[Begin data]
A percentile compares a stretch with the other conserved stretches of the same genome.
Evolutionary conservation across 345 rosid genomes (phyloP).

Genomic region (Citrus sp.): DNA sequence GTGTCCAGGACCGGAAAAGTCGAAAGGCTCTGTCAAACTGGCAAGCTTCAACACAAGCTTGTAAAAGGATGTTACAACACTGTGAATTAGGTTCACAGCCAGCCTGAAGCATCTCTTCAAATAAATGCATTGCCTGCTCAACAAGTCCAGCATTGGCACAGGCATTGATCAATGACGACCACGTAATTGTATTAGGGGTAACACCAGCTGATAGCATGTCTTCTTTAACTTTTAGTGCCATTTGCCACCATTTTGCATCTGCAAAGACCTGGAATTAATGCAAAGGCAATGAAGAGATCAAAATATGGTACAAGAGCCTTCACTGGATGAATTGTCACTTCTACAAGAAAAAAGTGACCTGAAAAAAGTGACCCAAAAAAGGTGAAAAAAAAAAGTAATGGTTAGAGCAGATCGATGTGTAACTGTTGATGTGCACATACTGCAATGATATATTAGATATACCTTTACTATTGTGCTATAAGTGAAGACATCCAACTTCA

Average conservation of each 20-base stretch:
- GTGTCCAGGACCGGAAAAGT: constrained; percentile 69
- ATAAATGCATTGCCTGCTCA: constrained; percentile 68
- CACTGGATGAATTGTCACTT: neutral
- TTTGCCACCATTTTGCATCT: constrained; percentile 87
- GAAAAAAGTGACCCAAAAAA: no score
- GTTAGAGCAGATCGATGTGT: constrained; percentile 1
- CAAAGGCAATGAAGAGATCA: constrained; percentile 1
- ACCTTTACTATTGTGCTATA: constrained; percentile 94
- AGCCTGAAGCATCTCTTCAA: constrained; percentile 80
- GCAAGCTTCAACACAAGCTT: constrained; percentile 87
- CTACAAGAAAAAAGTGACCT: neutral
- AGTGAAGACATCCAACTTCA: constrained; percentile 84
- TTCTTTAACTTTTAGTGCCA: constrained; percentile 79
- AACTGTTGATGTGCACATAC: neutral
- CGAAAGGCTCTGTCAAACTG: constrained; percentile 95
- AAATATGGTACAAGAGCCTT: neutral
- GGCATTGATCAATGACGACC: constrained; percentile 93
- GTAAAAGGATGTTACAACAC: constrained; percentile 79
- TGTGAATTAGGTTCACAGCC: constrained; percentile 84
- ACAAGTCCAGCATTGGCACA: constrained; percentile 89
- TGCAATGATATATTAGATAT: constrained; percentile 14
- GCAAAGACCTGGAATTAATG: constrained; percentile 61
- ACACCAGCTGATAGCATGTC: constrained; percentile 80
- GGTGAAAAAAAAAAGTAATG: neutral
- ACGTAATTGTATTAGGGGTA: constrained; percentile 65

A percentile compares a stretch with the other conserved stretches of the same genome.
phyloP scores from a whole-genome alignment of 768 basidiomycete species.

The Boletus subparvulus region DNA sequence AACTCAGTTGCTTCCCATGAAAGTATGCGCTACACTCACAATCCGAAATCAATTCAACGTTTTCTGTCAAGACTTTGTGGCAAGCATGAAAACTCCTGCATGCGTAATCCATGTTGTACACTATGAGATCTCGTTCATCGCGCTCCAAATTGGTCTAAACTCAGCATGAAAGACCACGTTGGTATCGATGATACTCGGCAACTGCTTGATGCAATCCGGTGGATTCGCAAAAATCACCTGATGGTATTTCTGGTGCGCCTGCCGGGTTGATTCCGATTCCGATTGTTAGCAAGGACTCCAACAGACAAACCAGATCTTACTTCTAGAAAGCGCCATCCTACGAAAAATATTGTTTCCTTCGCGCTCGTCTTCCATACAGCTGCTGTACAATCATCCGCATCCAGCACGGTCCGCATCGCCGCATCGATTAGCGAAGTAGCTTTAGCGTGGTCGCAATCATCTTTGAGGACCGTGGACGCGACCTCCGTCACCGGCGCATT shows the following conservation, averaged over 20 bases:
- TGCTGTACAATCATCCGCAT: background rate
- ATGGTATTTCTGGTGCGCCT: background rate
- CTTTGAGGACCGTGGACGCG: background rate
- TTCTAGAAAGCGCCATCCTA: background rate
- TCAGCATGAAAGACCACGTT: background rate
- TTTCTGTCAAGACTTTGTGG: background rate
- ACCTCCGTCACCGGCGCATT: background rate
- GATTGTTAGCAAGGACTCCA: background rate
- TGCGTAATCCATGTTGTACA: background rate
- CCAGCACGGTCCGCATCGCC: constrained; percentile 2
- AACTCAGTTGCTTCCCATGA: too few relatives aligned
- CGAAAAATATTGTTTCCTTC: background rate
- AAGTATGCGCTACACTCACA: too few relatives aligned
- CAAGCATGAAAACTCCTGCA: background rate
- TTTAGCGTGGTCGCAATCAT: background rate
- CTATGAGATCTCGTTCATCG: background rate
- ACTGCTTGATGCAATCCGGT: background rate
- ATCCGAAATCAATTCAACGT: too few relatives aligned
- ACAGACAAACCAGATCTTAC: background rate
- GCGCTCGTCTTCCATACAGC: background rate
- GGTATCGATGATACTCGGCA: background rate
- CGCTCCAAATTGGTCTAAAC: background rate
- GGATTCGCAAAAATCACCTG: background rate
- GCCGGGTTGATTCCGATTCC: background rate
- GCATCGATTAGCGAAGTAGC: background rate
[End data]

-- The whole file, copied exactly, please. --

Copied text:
A percentile compares a stretch with the other conserved stretches of the same genome.
Evolutionary conservation across 345 rosid genomes (phyloP).

Genomic region (Citrus sp.): DNA sequence GTGTCCAGGACCGGAAAAGTCGAAAGGCTCTGTCAAACTGGCAAGCTTCAACACAAGCTTGTAAAAGGATGTTACAACACTGTGAATTAGGTTCACAGCCAGCCTGAAGCATCTCTTCAAATAAATGCATTGCCTGCTCAACAAGTCCAGCATTGGCACAGGCATTGATCAATGACGACCACGTAATTGTATTAGGGGTAACACCAGCTGATAGCATGTCTTCTTTAACTTTTAGTGCCATTTGCCACCATTTTGCATCTGCAAAGACCTGGAATTAATGCAAAGGCAATGAAGAGATCAAAATATGGTACAAGAGCCTTCACTGGATGAATTGTCACTTCTACAAGAAAAAAGTGACCTGAAAAAAGTGACCCAAAAAAGGTGAAAAAAAAAAGTAATGGTTAGAGCAGATCGATGTGTAACTGTTGATGTGCACATACTGCAATGATATATTAGATATACCTTTACTATTGTGCTATAAGTGAAGACATCCAACTTCA

Average conservation of each 20-base stretch:
- GTGTCCAGGACCGGAAAAGT: constrained; percentile 69
- ATAAATGCATTGCCTGCTCA: constrained; percentile 68
- CACTGGATGAATTGTCACTT: neutral
- TTTGCCACCATTTTGCATCT: constrained; percentile 87
- GAAAAAAGTGACCCAAAAAA: no score
- GTTAGAGCAGATCGATGTGT: constrained; percentile 1
- CAAAGGCAATGAAGAGATCA: constrained; percentile 1
- ACCTTTACTATTGTGCTATA: constrained; percentile 94
- AGCCTGAAGCATCTCTTCAA: constrained; percentile 80
- GCAAGCTTCAACACAAGCTT: constrained; percentile 87
- CTACAAGAAAAAAGTGACCT: neutral
- AGTGAAGACATCCAACTTCA: constrained; percentile 84
- TTCTTTAACTTTTAGTGCCA: constrained; percentile 79
- AACTGTTGATGTGCACATAC: neutral
- CGAAAGGCTCTGTCAAACTG: constrained; percentile 95
- AAATATGGTACAAGAGCCTT: neutral
- GGCATTGATCAATGACGACC: constrained; percentile 93
- GTAAAAGGATGTTACAACAC: constrained; percentile 79
- TGTGAATTAGGTTCACAGCC: constrained; percentile 84
- ACAAGTCCAGCATTGGCACA: constrained; percentile 89
- TGCAATGATATATTAGATAT: constrained; percentile 14
- GCAAAGACCTGGAATTAATG: constrained; percentile 61
- ACACCAGCTGATAGCATGTC: constrained; percentile 80
- GGTGAAAAAAAAAAGTAATG: neutral
- ACGTAATTGTATTAGGGGTA: constrained; percentile 65

A percentile compares a stretch with the other conserved stretches of the same genome.
phyloP scores from a whole-genome alignment of 768 basidiomycete species.

The Boletus subparvulus region DNA sequence AACTCAGTTGCTTCCCATGAAAGTATGCGCTACACTCACAATCCGAAATCAATTCAACGTTTTCTGTCAAGACTTTGTGGCAAGCATGAAAACTCCTGCATGCGTAATCCATGTTGTACACTATGAGATCTCGTTCATCGCGCTCCAAATTGGTCTAAACTCAGCATGAAAGACCACGTTGGTATCGATGATACTCGGCAACTGCTTGATGCAATCCGGTGGATTCGCAAAAATCACCTGATGGTATTTCTGGTGCGCCTGCCGGGTTGATTCCGATTCCGATTGTTAGCAAGGACTCCAACAGACAAACCAGATCTTACTTCTAGAAAGCGCCATCCTACGAAAAATATTGTTTCCTTCGCGCTCGTCTTCCATACAGCTGCTGTACAATCATCCGCATCCAGCACGGTCCGCATCGCCGCATCGATTAGCGAAGTAGCTTTAGCGTGGTCGCAATCATCTTTGAGGACCGTGGACGCGACCTCCGTCACCGGCGCATT shows the following conservation, averaged over 20 bases:
- TGCTGTACAATCATCCGCAT: background rate
- ATGGTATTTCTGGTGCGCCT: background rate
- CTTTGAGGACCGTGGACGCG: background rate
- TTCTAGAAAGCGCCATCCTA: background rate
- TCAGCATGAAAGACCACGTT: background rate
- TTTCTGTCAAGACTTTGTGG: background rate
- ACCTCCGTCACCGGCGCATT: background rate
- GATTGTTAGCAAGGACTCCA: background rate
- TGCGTAATCCATGTTGTACA: background rate
- CCAGCACGGTCCGCATCGCC: constrained; percentile 2
- AACTCAGTTGCTTCCCATGA: too few relatives aligned
- CGAAAAATATTGTTTCCTTC: background rate
- AAGTATGCGCTACACTCACA: too few relatives aligned
- CAAGCATGAAAACTCCTGCA: background rate
- TTTAGCGTGGTCGCAATCAT: background rate
- CTATGAGATCTCGTTCATCG: background rate
- ACTGCTTGATGCAATCCGGT: background rate
- ATCCGAAATCAATTCAACGT: too few relatives aligned
- ACAGACAAACCAGATCTTAC: background rate
- GCGCTCGTCTTCCATACAGC: background rate
- GGTATCGATGATACTCGGCA: background rate
- CGCTCCAAATTGGTCTAAAC: background rate
- GGATTCGCAAAAATCACCTG: background rate
- GCCGGGTTGATTCCGATTCC: background rate
- GCATCGATTAGCGAAGTAGC: background rate